Drug synergy quantification using a Bayesian approach

In 2010, Hennessey et al. proposed a Bayesian approach to dose-response assessment and synergy quantification. Briefly, they use a Bayesian hierarchical nonlinear regression model to explain the “variability between-experiments, variability within experiments, and variability in the observed responses of the controls” [24]. They first use Markov chain Monte Carlo (MCMC) to fit the model to the data. The second step is to carry out posterior inference on quantities of interest. Finally, they assess the presence of synergy while accounting for uncertainty using a modified version of Loewe additivity. Simulation results suggest that this method is more reliable in drug synergy estimation than the Chou-Talalay method, which often ignores important sources of variability and uncertainty that is generally the rule, instead of the exception in biology [24].

Summary of advantages and disadvantages of current methods (Table 1)

CURRENT PROBLEMS AND FUTURE DEVELOPMENTS IN DRUG SYNERGY QUANTIFICATION

Drug combinations provide many advantages in the treatment of complex disease. The search for drug combinations has been widely recognized as one of the most important strategies for finding successful treatments of cancer and other diseases [15]. Although recent methods development has improved, there are still a number of open challenges and issues that need to be addressed.

First, there are still a number of challenges related to even defining synergy, much less quantifying it. In the current literature, the term synergy is not often clearly defined. Research papers usually use different reference models to quantify synergy in particular cases, which causes lack of comparability and confusion [18,25]. Thus, a standard reference framework should be developed to address the concerns raised in the current reference models and provide a clear definition of additivity, synergy and antagonism. Additionally, the standard framework should also be general enough to cover rare and specific cases so that researchers can use a universal method to quantify drug synergy. Our group has recently reviewed some of the challenges and differences in the terminology related to synergy [10].

Additionally, there are outstanding challenges in experimental design that need to be considered and advanced. One of the most important challenges of any study that will study synergy is the selection of dose and dose ratios in drug combination studies. The advantages of combination therapy not only depends on the properties of the drugs but also depend on the dose ratios [26,27]. Considering that two drugs combined at a given ratio are often treated as a new drug with its own dose-effect relationship in cells and tissues, we not only need to study whether a particular combination is synergistic, we also need to consider what dose ratio optimizes the synergistic interaction [26]. This is important in both experimental studies, and in clinical application.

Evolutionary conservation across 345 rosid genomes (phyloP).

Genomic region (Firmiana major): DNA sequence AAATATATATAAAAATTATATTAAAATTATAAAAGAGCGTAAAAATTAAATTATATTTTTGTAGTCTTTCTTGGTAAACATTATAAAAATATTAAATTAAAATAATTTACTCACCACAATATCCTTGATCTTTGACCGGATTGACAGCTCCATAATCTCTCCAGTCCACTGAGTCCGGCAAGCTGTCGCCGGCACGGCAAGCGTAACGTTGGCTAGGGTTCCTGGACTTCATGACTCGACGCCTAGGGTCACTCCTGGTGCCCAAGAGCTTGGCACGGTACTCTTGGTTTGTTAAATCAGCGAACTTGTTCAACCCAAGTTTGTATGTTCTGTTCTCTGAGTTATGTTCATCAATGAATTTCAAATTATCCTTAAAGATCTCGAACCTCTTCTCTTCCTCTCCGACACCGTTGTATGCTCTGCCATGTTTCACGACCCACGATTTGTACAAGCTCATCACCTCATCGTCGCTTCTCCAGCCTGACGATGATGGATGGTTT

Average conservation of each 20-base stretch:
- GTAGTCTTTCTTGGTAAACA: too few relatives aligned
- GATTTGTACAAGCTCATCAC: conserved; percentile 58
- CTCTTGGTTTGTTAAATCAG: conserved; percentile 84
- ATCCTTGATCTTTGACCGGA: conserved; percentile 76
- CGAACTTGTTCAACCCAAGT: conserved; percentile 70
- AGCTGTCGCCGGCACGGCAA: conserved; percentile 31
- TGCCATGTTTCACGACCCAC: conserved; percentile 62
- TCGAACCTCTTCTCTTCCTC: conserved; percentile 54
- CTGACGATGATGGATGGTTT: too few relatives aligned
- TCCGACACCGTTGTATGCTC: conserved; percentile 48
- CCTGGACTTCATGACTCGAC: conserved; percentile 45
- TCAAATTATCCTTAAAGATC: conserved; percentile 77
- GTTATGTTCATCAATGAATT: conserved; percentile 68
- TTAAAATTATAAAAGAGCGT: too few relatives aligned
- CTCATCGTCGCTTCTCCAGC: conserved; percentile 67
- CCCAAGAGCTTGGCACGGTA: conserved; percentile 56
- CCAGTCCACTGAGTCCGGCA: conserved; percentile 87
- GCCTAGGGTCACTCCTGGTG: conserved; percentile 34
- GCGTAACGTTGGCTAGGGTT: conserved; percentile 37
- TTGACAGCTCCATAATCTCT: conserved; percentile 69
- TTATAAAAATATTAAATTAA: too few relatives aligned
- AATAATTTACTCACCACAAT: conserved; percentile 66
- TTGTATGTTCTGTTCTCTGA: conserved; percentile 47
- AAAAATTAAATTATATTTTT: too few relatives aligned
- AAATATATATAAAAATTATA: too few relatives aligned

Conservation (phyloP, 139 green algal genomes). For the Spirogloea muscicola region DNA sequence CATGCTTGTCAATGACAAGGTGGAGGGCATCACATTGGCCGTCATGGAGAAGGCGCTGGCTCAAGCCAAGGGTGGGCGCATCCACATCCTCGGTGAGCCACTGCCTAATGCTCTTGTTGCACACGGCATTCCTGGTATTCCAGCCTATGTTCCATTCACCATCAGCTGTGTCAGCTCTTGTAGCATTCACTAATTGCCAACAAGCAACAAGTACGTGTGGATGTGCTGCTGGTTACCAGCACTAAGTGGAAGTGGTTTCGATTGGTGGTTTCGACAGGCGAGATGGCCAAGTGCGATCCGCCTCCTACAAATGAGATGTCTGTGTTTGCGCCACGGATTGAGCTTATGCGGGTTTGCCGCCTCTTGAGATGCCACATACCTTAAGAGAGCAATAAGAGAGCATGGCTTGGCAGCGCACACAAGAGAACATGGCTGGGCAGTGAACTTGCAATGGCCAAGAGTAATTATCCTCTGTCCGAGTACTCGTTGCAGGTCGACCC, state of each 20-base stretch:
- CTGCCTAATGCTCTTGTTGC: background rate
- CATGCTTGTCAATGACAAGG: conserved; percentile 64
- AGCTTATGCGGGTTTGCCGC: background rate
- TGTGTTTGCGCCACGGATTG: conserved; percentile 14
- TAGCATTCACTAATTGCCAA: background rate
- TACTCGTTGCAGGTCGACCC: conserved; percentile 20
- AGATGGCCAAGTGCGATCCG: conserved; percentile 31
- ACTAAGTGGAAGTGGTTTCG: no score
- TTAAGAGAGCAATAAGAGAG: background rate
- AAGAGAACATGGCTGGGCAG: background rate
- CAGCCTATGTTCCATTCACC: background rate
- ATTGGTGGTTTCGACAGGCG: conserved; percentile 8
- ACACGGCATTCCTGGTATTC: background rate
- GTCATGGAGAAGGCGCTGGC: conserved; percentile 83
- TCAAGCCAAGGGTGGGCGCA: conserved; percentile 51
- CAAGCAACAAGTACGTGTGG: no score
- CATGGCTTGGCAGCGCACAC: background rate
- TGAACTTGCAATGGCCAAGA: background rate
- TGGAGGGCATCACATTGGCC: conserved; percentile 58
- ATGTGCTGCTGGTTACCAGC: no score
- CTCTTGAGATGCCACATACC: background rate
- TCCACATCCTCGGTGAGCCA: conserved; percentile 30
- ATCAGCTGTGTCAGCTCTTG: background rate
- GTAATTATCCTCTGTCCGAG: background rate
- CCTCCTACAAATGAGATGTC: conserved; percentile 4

Finally, we need to keep advancing more rigorous statistical methodology to interpret the variation in drug synergy quantification. Current methods quantify synergy, but do not ascribe a statistical confidence level with those estimates. Data from biological systems always carry experimental error and there is also inherent biological variation. However, the most commonly used combination indexes based on Bliss Independence and Loewe Additivity are often calculated without a suitable error assessment to measure the degree of uncertainty. The lack of a formal statistical framework in these approaches makes it difficult to interpret drug combination effects, especially for borderline cases.

CONCLUSION

In the current review, we discuss an overview of the current statistical and mathematical methods for the study of drug combination effects, especially drug synergy quantification. We introduce two popular reference models for non-interaction of a combination, including the Bliss independence model and the Loewe additivity model. Then we discuss several methods for quantifying drug synergism. The advantages and disadvantages associated with these methods are also provided, and finally, we discuss current problems and future developments in drug synergy quantification.

Addressing these limitations represents an important methodological research direction. Recently there have been a number of new approaches to quantify dose response curves using machine learning methods, including evolutionary algorithms [28]. Such an approach could be extended to the drug combination effects as well.

Advances in the statistical methods will allow researchers to estimate the variability in biological or clinical experiments with sufficient accuracy and further improve the degree of confidence in drug synergy detection. Moreover, these advances will also benefit high-throughput drug combination screening greatly. The integration of automated screening techniques with robust statistical methods will facilitate the discovery of reliable synergistic drug interactions, ultimately improving the sensitivity and specificity of the screening process. Although we mainly discuss drug synergy here, these advances in statistical methods can be easily applied to other disciplines as well, such as environmental toxicology and epidemiology. For instance, we can detect the combination effects of multiple environmental chemicals for risk assessment purposes with a high degree of confidence.

ACKNOWLEDGEMENT

This research was supported by the Intramural Research Program of the NIH, National Institute of Environmental Health Sciences.